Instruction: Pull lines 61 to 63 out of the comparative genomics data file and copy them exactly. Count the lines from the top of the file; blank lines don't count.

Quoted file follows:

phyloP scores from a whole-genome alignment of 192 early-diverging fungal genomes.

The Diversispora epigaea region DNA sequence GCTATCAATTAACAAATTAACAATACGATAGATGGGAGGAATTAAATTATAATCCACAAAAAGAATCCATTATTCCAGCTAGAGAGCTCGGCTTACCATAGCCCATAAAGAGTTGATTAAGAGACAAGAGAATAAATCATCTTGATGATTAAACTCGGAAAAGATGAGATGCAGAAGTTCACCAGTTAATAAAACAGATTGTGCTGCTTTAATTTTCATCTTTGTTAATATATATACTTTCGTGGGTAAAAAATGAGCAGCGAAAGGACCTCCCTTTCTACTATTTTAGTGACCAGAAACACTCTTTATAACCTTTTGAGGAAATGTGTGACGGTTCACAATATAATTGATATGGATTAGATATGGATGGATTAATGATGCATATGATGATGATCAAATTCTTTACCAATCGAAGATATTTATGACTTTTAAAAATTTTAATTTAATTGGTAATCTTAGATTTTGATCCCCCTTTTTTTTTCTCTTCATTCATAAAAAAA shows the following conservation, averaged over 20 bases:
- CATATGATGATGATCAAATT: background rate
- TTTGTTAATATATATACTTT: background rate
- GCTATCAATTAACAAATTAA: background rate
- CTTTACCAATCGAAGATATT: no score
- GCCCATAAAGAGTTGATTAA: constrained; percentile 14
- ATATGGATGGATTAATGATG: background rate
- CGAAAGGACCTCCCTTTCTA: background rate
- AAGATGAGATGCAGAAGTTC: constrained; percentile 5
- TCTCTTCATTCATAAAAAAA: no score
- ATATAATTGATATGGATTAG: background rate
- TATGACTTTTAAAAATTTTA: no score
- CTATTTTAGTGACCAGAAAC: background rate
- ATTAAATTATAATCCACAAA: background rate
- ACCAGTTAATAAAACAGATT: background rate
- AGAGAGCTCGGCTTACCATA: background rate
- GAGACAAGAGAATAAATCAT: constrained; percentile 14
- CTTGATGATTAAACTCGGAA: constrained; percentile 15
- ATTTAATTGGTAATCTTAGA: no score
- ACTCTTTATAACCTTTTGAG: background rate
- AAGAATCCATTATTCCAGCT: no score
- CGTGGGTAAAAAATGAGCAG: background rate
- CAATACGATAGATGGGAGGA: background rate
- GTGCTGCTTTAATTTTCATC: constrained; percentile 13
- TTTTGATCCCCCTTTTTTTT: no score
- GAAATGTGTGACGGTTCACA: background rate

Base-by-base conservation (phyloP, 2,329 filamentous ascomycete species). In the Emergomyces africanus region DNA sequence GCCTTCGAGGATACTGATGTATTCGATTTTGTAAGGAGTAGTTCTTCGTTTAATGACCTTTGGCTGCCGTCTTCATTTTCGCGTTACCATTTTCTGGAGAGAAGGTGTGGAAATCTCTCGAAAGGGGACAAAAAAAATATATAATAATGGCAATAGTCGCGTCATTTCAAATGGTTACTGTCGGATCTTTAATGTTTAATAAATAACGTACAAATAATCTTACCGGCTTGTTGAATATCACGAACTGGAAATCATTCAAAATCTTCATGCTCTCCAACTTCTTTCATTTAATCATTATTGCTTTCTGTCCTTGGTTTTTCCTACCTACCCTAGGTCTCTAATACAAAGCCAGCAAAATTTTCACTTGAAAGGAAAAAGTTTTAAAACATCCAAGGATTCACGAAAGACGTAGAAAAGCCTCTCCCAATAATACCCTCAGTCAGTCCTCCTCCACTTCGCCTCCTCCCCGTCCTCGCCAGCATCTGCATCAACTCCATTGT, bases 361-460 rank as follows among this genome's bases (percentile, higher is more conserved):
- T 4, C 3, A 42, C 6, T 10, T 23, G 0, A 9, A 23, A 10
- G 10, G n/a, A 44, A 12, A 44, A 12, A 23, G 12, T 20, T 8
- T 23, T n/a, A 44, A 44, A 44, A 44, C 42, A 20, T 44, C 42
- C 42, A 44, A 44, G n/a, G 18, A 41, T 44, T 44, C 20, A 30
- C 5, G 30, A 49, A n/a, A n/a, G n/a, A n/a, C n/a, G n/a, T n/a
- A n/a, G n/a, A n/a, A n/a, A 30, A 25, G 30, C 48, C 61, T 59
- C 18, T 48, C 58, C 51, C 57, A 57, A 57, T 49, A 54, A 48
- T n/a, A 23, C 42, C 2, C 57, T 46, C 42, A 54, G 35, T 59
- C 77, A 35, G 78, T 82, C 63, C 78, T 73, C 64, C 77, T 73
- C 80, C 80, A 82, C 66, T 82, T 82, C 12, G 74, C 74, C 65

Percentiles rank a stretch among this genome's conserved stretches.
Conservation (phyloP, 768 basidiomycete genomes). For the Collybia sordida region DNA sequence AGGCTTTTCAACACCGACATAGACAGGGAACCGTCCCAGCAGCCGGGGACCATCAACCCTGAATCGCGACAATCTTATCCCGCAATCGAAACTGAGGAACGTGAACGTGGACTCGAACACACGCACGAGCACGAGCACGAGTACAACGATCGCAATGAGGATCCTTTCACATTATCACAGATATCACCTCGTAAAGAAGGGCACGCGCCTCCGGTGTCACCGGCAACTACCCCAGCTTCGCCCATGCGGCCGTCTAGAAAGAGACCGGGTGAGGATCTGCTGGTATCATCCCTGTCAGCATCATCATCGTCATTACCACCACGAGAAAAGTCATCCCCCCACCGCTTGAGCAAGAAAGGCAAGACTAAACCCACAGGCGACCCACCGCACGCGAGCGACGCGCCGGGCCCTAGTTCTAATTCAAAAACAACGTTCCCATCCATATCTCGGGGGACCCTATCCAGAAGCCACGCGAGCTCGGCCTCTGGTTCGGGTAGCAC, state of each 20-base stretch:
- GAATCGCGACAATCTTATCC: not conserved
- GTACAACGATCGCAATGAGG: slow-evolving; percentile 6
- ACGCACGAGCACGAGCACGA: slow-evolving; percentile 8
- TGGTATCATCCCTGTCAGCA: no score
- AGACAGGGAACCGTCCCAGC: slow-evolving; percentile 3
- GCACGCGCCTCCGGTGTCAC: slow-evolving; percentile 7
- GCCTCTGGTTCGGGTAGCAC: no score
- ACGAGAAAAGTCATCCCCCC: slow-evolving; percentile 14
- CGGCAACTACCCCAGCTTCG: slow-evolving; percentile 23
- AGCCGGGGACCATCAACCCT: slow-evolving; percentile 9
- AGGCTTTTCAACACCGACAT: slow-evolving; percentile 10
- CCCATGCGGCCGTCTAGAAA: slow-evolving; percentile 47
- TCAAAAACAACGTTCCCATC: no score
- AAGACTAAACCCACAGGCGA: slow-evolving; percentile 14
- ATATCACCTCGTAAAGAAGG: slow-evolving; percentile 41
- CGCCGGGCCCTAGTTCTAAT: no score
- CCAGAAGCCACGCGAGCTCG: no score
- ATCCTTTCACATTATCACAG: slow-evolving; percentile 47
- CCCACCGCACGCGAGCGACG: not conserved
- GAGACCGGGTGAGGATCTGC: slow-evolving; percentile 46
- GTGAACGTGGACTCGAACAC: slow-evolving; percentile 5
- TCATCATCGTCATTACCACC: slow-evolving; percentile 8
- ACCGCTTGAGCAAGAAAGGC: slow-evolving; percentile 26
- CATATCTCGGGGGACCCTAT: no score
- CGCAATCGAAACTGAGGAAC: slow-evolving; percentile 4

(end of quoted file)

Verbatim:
- GTGAACGTGGACTCGAACAC: slow-evolving; percentile 5
- TCATCATCGTCATTACCACC: slow-evolving; percentile 8
- ACCGCTTGAGCAAGAAAGGC: slow-evolving; percentile 26